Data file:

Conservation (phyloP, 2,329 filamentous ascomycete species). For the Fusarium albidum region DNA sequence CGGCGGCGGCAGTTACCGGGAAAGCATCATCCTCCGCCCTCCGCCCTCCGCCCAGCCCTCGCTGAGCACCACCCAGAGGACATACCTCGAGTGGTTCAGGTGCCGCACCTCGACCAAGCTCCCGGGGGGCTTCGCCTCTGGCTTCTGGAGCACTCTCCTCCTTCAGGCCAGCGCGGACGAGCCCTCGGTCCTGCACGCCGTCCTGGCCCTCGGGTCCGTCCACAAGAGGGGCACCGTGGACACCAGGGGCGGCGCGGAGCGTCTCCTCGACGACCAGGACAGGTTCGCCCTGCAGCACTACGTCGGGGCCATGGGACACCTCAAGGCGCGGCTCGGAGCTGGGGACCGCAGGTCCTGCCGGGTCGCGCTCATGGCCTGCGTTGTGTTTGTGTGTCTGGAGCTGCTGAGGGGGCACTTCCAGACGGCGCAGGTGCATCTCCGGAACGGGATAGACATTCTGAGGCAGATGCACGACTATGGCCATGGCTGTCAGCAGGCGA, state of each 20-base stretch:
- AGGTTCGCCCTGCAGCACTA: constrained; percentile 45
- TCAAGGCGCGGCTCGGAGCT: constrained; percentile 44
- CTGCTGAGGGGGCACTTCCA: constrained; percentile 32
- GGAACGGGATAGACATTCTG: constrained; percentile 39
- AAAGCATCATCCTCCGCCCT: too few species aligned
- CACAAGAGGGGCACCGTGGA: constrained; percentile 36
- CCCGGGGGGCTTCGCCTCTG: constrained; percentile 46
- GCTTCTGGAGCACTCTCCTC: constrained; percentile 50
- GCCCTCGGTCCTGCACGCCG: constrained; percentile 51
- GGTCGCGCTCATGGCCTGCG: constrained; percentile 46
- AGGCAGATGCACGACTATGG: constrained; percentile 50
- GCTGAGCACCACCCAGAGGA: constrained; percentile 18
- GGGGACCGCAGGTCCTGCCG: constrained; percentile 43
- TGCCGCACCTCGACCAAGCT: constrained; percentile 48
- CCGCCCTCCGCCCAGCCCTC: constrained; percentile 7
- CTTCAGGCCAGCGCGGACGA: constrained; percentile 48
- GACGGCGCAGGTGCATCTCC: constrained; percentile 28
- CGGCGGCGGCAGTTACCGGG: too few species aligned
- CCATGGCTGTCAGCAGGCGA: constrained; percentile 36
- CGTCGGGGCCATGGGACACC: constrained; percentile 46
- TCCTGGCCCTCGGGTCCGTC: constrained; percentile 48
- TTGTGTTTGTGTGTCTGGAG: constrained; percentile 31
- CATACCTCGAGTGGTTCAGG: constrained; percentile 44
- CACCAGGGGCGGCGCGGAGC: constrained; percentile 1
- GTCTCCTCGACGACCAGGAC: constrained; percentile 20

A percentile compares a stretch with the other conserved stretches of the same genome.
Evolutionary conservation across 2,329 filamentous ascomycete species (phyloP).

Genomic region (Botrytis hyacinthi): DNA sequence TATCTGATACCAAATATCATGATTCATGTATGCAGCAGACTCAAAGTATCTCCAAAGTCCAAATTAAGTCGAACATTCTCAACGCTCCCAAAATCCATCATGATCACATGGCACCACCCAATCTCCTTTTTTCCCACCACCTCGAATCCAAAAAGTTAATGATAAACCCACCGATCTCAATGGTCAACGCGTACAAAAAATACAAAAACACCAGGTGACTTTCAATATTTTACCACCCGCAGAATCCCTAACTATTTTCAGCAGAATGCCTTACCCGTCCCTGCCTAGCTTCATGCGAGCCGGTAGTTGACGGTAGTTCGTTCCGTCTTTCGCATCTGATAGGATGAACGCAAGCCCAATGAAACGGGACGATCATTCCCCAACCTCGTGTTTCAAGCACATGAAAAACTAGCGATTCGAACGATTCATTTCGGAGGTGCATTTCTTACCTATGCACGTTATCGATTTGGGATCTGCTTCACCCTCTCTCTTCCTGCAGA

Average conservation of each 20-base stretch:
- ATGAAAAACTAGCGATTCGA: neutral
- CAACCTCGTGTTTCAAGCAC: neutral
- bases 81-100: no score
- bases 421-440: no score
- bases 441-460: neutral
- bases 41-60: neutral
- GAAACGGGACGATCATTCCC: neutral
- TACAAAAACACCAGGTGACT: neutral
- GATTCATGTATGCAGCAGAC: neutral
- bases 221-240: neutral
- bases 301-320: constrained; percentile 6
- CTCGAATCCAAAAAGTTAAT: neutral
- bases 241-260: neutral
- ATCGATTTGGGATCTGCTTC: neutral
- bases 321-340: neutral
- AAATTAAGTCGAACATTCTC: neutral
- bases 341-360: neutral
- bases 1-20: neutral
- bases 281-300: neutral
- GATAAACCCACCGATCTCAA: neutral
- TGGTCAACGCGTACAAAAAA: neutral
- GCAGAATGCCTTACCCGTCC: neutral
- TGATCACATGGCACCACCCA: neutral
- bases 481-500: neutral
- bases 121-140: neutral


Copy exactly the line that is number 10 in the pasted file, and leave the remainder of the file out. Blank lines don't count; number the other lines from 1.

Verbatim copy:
- GCCCTCGGTCCTGCACGCCG: constrained; percentile 51